Tough times don’t last – tough teams do!
March 2020 will be seen as a watershed moment for education in this country. It was the moment that concerns about public exams, the new inspection framework and staff recruitment were put on hold as leaders faced the true implications of the Coronavirus and COVID-19. My role these days is to support and develop trust leaders rather than be encamped on the front line, but my thoughts are with those leaders who are faced with unprecedented challenges where the implications of not getting it right are that staff and children may not be safe. This is true system leadership at a scale we have never seen before.
Late into the evening of March 19th, the Government published the list of key worker occupations. The expectation was that children of these parents may need to continue to go to school even though schools were deemed to be officially closed. Less than 12 hours later, school leaders had worked out a plan for how they would manage the attendance of an unknown number of children and staff the following Monday. This is risk management on a scale no training programme ever goes near and our leaders were resilient, compassionate, thoughtful, caring and above all else, strategic.
I have seen many examples of how the planning was shared between trusts in a way that made me more confident than ever that collaboration is alive and well. I am sure that when this period has passed, we will see a new model of leadership that cares a bit less about accountability and testing and a bit more about community sustainability and regeneration. For example, one trust shared via social media that they were dividing their staff into three groups. Group A were needed to look after children in school, Group B were on call in case more staff were required and Group C were stood down to look after themselves and their families. The groups are working on a rota so that the risk is shared without compromising the safety of vulnerable children. Not rocket science but try doing this at pace with the eyes of the staff, families and community on you.
On March 20th I spoke with a group of trust and academy leaders that I know well. I wanted them to know I was thinking of them but I also wanted to know what they were experiencing. Here are some of the things they shared with me. If this is not leadership at the sharp end, then show me what is!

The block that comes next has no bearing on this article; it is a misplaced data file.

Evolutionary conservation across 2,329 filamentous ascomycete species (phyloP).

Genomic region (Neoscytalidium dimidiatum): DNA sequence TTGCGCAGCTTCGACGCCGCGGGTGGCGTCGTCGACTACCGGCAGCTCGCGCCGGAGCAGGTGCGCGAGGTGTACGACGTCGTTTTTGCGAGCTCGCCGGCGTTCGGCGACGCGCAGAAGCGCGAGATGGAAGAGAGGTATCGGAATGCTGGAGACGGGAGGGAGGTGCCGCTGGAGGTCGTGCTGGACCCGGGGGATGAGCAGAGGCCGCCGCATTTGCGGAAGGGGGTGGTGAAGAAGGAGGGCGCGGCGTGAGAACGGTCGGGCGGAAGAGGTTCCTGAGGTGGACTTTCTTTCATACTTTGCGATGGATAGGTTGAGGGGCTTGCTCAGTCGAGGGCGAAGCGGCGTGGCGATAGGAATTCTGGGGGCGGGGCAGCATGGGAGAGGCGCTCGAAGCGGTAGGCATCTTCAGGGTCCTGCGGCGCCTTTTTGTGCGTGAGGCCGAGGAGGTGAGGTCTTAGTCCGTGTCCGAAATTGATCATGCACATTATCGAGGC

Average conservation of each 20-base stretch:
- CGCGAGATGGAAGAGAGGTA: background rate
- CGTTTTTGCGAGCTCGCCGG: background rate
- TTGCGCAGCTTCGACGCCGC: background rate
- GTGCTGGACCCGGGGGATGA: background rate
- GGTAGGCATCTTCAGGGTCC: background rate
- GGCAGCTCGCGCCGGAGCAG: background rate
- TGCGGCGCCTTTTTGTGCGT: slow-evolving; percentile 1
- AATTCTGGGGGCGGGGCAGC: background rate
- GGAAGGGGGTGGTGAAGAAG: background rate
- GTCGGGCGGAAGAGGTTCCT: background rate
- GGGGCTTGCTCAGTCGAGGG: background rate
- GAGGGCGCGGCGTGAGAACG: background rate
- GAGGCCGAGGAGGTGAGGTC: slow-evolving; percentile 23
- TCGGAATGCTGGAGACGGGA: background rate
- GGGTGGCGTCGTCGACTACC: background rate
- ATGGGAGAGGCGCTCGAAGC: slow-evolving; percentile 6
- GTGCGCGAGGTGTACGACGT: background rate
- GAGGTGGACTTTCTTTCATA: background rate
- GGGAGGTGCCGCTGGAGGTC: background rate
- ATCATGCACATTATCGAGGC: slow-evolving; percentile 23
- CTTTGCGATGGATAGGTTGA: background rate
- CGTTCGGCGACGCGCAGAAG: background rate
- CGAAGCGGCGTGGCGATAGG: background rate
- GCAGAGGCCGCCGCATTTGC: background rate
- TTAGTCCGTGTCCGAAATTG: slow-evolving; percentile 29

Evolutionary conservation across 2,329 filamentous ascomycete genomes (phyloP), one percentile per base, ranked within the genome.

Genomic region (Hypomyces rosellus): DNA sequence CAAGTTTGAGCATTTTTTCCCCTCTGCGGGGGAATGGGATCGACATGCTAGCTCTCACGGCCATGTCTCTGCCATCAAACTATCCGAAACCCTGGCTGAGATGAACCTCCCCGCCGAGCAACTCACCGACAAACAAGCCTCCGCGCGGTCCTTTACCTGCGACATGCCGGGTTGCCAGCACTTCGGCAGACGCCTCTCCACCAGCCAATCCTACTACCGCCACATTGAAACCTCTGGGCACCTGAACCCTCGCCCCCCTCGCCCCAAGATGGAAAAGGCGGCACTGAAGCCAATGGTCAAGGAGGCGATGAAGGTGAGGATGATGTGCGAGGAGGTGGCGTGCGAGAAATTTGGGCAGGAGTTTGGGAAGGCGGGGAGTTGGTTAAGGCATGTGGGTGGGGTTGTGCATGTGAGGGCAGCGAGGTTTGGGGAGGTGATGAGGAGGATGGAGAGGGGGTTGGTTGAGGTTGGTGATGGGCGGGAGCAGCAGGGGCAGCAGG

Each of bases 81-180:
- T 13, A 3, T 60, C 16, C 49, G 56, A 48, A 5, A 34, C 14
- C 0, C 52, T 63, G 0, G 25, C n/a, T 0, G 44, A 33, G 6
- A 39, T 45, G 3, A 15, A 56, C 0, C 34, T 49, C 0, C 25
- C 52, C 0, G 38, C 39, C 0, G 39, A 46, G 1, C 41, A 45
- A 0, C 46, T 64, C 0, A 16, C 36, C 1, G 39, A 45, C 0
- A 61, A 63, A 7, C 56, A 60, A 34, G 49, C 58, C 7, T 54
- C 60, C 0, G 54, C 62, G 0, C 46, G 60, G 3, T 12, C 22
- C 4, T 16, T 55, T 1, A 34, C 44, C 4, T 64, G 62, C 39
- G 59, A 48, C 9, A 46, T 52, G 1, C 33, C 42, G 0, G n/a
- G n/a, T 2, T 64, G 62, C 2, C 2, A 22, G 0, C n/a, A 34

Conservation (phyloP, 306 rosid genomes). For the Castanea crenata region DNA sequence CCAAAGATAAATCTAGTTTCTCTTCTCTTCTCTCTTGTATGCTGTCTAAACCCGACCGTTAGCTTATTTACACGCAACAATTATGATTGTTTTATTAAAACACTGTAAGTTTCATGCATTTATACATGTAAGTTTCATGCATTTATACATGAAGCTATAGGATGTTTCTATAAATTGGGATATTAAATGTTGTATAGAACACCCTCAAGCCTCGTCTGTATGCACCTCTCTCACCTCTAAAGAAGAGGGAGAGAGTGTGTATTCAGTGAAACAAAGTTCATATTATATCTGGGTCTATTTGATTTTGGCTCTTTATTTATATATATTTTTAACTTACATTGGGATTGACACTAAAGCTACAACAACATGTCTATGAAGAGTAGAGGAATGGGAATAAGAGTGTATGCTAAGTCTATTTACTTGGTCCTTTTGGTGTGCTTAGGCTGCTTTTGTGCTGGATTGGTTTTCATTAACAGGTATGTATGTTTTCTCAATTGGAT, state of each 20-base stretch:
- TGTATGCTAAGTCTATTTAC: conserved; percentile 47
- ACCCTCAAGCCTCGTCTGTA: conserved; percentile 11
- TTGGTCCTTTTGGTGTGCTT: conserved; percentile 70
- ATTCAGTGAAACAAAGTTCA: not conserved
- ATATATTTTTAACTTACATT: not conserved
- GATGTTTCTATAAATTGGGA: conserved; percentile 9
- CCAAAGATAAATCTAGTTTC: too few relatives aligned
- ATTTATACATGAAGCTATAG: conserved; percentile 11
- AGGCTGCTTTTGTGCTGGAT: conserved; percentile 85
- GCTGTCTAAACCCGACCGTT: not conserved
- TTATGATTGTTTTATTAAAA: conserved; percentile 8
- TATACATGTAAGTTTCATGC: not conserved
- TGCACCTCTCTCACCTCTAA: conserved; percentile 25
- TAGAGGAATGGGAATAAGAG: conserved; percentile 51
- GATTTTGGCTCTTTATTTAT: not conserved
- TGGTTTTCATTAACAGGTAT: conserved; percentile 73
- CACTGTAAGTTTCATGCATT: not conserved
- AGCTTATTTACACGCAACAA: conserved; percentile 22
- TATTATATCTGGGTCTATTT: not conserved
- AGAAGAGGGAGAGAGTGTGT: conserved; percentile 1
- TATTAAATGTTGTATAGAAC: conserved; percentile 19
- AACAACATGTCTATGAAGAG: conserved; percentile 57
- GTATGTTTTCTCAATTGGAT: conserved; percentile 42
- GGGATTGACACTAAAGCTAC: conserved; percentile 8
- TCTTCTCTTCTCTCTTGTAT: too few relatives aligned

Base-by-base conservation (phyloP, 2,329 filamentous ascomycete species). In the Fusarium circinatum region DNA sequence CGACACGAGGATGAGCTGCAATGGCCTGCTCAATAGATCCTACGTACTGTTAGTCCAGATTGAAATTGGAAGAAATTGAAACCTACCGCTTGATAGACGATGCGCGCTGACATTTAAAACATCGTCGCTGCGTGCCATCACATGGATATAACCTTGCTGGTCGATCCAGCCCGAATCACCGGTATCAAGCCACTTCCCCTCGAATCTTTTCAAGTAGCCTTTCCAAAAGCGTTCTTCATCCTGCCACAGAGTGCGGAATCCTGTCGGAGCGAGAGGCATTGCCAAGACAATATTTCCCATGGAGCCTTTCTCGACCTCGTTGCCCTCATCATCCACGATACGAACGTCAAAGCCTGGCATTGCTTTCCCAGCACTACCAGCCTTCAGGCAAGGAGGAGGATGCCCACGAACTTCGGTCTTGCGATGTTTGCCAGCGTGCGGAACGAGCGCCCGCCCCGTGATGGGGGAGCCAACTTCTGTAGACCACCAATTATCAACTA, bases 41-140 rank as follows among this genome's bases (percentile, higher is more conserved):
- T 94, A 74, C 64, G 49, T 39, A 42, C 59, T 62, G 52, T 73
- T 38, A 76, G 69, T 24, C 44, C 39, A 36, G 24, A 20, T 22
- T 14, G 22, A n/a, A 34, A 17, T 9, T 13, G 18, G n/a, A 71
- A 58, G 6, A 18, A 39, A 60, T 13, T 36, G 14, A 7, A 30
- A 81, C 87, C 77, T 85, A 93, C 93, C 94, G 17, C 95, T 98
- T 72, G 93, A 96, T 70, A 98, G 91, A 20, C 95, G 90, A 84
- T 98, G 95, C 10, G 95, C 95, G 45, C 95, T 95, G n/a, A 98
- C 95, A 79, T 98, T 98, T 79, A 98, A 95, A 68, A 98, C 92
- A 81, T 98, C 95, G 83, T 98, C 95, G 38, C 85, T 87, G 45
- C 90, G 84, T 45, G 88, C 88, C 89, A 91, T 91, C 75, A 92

“It has been quite a day. I was in ASDA at 6am this morning and was about to buy each of my senior team a bunch of daffodils to thank them for being so great. However, I saw an 18-pack of toilet rolls so bought them one roll of loo paper each. It really is laugh or weep time.”
“I have a very small team of inexperienced heads in the trust and they are getting a real baptism of fire but stepping up to the plate with courage and optimism.”
“Had an events company in our area tonight agree to come in everyday we remain open and set up a gazebo and put on “proper” meals for £3 per head. Their business is collapsing so hopefully they survive and the kids get a decent meal.”
“Had to send home 3 pregnant staff and another who has had cancer treatment as they refused to isolate as they wanted to help. My job is to protect my staff and almost take the decision out of their hands as they care so much”
“Lots of our families do not understand how to use NHS 111 and need support with translating. Many parents have said they cannot afford to self-isolate and I am scared that this will tear apart our community, with poverty and overcrowding rife.”
So, there we have it! A snapshot of the complexities that our schools have faced. There is no leadership cockpit manual to turn to when something on this scale happens. Your cockpit manual is you! Your values allied to your beliefs linked firmly to your professional ability to assess risk, formulate a plan and get a team around you to implement it.
This is risk management on a scale no training programme ever goes near and our leaders were resilient, compassionate, thoughtful, caring and above all else, strategicSir David Carter
Yet out of this period of darkness and on-going challenge, I think the education system will emerge stronger and more confident. For a start, children in year groups sitting national tests and exams next academic year will have missed six months of teaching by the summer of 2021. Some staff may not return, and some families will have lost loved ones, and this will need incredibly sensitive handling. It is unprecedented since the end of the Second World War, for children to have had such a long break and the re-integration back into school and the routines we take for granted will be hard for some children to come to terms with. Having experienced this period, I also believe that trustees and governors will feel more empowered to push back against an accountability system that currently may not recognise the leadership qualities I am describing here.
Whatever the future holds, I am sure that we will look back and say it was the moment that the quality of trust and school leaders was recognised and noted for ever. Our communities will owe school leaders a debt of immense gratitude.